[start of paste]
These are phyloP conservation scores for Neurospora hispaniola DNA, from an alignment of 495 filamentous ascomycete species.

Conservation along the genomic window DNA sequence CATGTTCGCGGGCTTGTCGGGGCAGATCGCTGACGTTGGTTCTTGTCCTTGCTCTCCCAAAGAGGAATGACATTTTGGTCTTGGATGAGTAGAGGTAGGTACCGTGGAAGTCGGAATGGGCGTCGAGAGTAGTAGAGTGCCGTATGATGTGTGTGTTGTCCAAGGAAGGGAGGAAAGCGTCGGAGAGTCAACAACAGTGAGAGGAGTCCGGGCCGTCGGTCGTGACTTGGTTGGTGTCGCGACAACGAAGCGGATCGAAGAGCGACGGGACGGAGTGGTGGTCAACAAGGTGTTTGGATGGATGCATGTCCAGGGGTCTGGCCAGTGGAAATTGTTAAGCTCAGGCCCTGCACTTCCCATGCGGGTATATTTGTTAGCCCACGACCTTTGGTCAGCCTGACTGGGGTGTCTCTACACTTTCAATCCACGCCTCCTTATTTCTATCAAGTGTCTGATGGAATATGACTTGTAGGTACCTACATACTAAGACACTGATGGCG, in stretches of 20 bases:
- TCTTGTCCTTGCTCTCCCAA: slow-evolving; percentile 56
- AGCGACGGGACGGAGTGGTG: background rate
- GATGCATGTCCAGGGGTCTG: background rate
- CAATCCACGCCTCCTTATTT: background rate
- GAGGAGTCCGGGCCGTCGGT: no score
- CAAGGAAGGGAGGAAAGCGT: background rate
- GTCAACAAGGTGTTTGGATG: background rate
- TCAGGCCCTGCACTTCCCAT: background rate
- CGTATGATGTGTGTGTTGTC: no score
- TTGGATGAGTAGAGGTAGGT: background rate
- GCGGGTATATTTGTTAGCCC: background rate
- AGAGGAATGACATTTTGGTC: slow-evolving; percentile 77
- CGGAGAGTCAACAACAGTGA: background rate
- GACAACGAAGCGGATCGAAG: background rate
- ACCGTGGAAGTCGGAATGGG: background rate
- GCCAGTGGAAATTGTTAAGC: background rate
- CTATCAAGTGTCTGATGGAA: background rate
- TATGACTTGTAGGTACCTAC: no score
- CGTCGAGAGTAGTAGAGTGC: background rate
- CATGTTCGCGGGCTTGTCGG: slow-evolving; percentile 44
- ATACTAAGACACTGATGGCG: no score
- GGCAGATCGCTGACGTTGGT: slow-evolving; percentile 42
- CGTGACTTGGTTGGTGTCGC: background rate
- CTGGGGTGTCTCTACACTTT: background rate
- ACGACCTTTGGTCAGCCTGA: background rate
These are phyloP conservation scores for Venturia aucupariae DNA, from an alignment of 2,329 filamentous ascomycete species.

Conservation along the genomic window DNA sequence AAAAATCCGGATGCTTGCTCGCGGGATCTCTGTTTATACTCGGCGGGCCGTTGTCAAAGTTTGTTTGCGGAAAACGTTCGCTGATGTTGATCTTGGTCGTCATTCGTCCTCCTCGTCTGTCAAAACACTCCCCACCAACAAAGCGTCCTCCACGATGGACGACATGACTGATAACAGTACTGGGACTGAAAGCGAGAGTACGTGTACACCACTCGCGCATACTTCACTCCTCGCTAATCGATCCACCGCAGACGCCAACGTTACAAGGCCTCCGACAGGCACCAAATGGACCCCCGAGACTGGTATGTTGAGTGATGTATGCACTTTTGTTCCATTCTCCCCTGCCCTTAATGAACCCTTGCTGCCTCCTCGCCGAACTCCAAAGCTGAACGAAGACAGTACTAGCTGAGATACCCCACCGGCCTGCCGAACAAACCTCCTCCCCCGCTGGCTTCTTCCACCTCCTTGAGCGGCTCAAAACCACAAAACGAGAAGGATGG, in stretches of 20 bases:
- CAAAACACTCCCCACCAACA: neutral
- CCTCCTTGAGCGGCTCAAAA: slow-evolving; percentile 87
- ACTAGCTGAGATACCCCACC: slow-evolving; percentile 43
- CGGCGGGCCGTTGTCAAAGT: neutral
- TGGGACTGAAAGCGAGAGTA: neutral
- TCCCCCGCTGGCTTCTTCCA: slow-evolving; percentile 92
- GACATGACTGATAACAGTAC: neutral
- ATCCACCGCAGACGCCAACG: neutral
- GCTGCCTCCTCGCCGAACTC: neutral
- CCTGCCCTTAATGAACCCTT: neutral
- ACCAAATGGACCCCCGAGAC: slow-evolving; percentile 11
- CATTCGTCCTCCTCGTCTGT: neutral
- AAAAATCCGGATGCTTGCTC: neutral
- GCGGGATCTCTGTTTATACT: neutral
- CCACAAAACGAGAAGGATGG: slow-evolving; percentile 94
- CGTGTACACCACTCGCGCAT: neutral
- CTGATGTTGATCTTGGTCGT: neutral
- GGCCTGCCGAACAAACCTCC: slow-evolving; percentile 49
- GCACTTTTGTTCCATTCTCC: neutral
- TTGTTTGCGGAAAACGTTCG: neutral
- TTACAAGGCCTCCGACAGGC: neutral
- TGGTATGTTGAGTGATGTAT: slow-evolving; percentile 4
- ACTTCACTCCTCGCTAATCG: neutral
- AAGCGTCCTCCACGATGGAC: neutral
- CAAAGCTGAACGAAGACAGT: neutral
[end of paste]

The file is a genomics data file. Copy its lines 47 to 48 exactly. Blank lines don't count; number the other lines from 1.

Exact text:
- GGCCTGCCGAACAAACCTCC: slow-evolving; percentile 49
- GCACTTTTGTTCCATTCTCC: neutral